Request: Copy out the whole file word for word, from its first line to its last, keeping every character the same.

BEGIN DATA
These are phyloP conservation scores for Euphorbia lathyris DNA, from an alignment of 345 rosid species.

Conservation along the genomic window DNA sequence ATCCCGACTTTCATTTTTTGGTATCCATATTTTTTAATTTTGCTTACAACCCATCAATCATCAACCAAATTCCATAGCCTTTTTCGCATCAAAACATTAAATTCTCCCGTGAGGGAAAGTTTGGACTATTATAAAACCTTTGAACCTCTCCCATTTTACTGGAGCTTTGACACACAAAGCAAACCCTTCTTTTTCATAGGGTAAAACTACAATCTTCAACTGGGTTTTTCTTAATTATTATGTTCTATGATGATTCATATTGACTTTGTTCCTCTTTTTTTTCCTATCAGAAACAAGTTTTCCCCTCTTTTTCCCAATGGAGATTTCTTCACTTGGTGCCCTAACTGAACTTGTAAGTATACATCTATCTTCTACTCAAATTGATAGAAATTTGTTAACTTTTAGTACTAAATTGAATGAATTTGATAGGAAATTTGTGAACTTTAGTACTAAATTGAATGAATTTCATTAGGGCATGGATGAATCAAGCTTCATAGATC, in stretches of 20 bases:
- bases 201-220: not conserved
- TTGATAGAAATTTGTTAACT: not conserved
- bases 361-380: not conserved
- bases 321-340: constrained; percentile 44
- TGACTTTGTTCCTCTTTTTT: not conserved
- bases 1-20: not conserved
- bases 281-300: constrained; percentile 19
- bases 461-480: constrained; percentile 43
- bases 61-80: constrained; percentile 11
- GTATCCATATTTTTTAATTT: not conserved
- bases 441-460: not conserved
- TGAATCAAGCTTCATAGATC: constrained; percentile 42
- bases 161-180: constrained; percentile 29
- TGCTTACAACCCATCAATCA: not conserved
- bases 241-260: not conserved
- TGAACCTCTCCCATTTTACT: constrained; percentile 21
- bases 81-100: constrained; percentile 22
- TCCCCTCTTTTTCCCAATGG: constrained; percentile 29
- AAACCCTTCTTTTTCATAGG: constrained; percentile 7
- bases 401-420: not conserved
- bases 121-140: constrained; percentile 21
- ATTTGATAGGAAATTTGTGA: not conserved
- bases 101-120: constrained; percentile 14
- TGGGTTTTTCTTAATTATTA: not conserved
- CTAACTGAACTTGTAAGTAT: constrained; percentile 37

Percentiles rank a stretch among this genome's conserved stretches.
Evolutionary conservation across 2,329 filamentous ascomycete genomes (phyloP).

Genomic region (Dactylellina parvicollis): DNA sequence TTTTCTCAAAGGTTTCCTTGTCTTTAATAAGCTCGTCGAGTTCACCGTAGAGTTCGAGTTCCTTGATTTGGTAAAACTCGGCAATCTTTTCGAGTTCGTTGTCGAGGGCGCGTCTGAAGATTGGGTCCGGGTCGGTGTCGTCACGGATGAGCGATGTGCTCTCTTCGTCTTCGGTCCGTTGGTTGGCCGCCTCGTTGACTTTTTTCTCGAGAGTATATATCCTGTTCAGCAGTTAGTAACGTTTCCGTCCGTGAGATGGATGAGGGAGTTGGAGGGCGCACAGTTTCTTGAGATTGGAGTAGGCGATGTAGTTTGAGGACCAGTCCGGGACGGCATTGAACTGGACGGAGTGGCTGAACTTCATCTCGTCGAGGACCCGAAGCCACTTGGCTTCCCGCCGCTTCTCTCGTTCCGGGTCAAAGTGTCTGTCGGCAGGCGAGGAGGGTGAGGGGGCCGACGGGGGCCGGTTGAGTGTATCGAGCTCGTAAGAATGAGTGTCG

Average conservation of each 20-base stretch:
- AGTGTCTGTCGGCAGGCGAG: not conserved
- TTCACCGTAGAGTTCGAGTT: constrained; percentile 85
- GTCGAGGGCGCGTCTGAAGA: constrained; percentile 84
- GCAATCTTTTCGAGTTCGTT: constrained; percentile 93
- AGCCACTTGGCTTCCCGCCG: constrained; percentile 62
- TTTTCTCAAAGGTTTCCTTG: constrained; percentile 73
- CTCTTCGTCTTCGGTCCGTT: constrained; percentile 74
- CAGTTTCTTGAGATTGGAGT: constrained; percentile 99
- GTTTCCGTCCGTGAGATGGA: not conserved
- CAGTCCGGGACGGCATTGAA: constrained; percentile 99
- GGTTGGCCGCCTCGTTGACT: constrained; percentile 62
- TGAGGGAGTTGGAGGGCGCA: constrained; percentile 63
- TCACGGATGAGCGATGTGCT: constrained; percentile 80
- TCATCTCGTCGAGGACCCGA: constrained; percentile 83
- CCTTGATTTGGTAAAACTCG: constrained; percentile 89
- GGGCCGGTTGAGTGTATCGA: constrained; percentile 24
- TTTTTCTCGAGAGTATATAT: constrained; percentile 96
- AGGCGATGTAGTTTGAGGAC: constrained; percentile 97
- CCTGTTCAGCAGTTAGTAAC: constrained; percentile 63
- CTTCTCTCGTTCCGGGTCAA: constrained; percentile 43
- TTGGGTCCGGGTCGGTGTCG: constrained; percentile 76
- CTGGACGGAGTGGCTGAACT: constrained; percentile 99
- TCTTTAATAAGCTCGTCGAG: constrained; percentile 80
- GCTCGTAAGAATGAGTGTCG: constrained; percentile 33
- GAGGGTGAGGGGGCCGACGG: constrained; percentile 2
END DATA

These are phyloP conservation scores for Euphorbia lathyris DNA, from an alignment of 345 rosid species.

Conservation along the genomic window DNA sequence ATCCCGACTTTCATTTTTTGGTATCCATATTTTTTAATTTTGCTTACAACCCATCAATCATCAACCAAATTCCATAGCCTTTTTCGCATCAAAACATTAAATTCTCCCGTGAGGGAAAGTTTGGACTATTATAAAACCTTTGAACCTCTCCCATTTTACTGGAGCTTTGACACACAAAGCAAACCCTTCTTTTTCATAGGGTAAAACTACAATCTTCAACTGGGTTTTTCTTAATTATTATGTTCTATGATGATTCATATTGACTTTGTTCCTCTTTTTTTTCCTATCAGAAACAAGTTTTCCCCTCTTTTTCCCAATGGAGATTTCTTCACTTGGTGCCCTAACTGAACTTGTAAGTATACATCTATCTTCTACTCAAATTGATAGAAATTTGTTAACTTTTAGTACTAAATTGAATGAATTTGATAGGAAATTTGTGAACTTTAGTACTAAATTGAATGAATTTCATTAGGGCATGGATGAATCAAGCTTCATAGATC, in stretches of 20 bases:
- bases 201-220: not conserved
- TTGATAGAAATTTGTTAACT: not conserved
- bases 361-380: not conserved
- bases 321-340: constrained; percentile 44
- TGACTTTGTTCCTCTTTTTT: not conserved
- bases 1-20: not conserved
- bases 281-300: constrained; percentile 19
- bases 461-480: constrained; percentile 43
- bases 61-80: constrained; percentile 11
- GTATCCATATTTTTTAATTT: not conserved
- bases 441-460: not conserved
- TGAATCAAGCTTCATAGATC: constrained; percentile 42
- bases 161-180: constrained; percentile 29
- TGCTTACAACCCATCAATCA: not conserved
- bases 241-260: not conserved
- TGAACCTCTCCCATTTTACT: constrained; percentile 21
- bases 81-100: constrained; percentile 22
- TCCCCTCTTTTTCCCAATGG: constrained; percentile 29
- AAACCCTTCTTTTTCATAGG: constrained; percentile 7
- bases 401-420: not conserved
- bases 121-140: constrained; percentile 21
- ATTTGATAGGAAATTTGTGA: not conserved
- bases 101-120: constrained; percentile 14
- TGGGTTTTTCTTAATTATTA: not conserved
- CTAACTGAACTTGTAAGTAT: constrained; percentile 37

Percentiles rank a stretch among this genome's conserved stretches.
Evolutionary conservation across 2,329 filamentous ascomycete genomes (phyloP).

Genomic region (Dactylellina parvicollis): DNA sequence TTTTCTCAAAGGTTTCCTTGTCTTTAATAAGCTCGTCGAGTTCACCGTAGAGTTCGAGTTCCTTGATTTGGTAAAACTCGGCAATCTTTTCGAGTTCGTTGTCGAGGGCGCGTCTGAAGATTGGGTCCGGGTCGGTGTCGTCACGGATGAGCGATGTGCTCTCTTCGTCTTCGGTCCGTTGGTTGGCCGCCTCGTTGACTTTTTTCTCGAGAGTATATATCCTGTTCAGCAGTTAGTAACGTTTCCGTCCGTGAGATGGATGAGGGAGTTGGAGGGCGCACAGTTTCTTGAGATTGGAGTAGGCGATGTAGTTTGAGGACCAGTCCGGGACGGCATTGAACTGGACGGAGTGGCTGAACTTCATCTCGTCGAGGACCCGAAGCCACTTGGCTTCCCGCCGCTTCTCTCGTTCCGGGTCAAAGTGTCTGTCGGCAGGCGAGGAGGGTGAGGGGGCCGACGGGGGCCGGTTGAGTGTATCGAGCTCGTAAGAATGAGTGTCG

Average conservation of each 20-base stretch:
- AGTGTCTGTCGGCAGGCGAG: not conserved
- TTCACCGTAGAGTTCGAGTT: constrained; percentile 85
- GTCGAGGGCGCGTCTGAAGA: constrained; percentile 84
- GCAATCTTTTCGAGTTCGTT: constrained; percentile 93
- AGCCACTTGGCTTCCCGCCG: constrained; percentile 62
- TTTTCTCAAAGGTTTCCTTG: constrained; percentile 73
- CTCTTCGTCTTCGGTCCGTT: constrained; percentile 74
- CAGTTTCTTGAGATTGGAGT: constrained; percentile 99
- GTTTCCGTCCGTGAGATGGA: not conserved
- CAGTCCGGGACGGCATTGAA: constrained; percentile 99
- GGTTGGCCGCCTCGTTGACT: constrained; percentile 62
- TGAGGGAGTTGGAGGGCGCA: constrained; percentile 63
- TCACGGATGAGCGATGTGCT: constrained; percentile 80
- TCATCTCGTCGAGGACCCGA: constrained; percentile 83
- CCTTGATTTGGTAAAACTCG: constrained; percentile 89
- GGGCCGGTTGAGTGTATCGA: constrained; percentile 24
- TTTTTCTCGAGAGTATATAT: constrained; percentile 96
- AGGCGATGTAGTTTGAGGAC: constrained; percentile 97
- CCTGTTCAGCAGTTAGTAAC: constrained; percentile 63
- CTTCTCTCGTTCCGGGTCAA: constrained; percentile 43
- TTGGGTCCGGGTCGGTGTCG: constrained; percentile 76
- CTGGACGGAGTGGCTGAACT: constrained; percentile 99
- TCTTTAATAAGCTCGTCGAG: constrained; percentile 80
- GCTCGTAAGAATGAGTGTCG: constrained; percentile 33
- GAGGGTGAGGGGGCCGACGG: constrained; percentile 2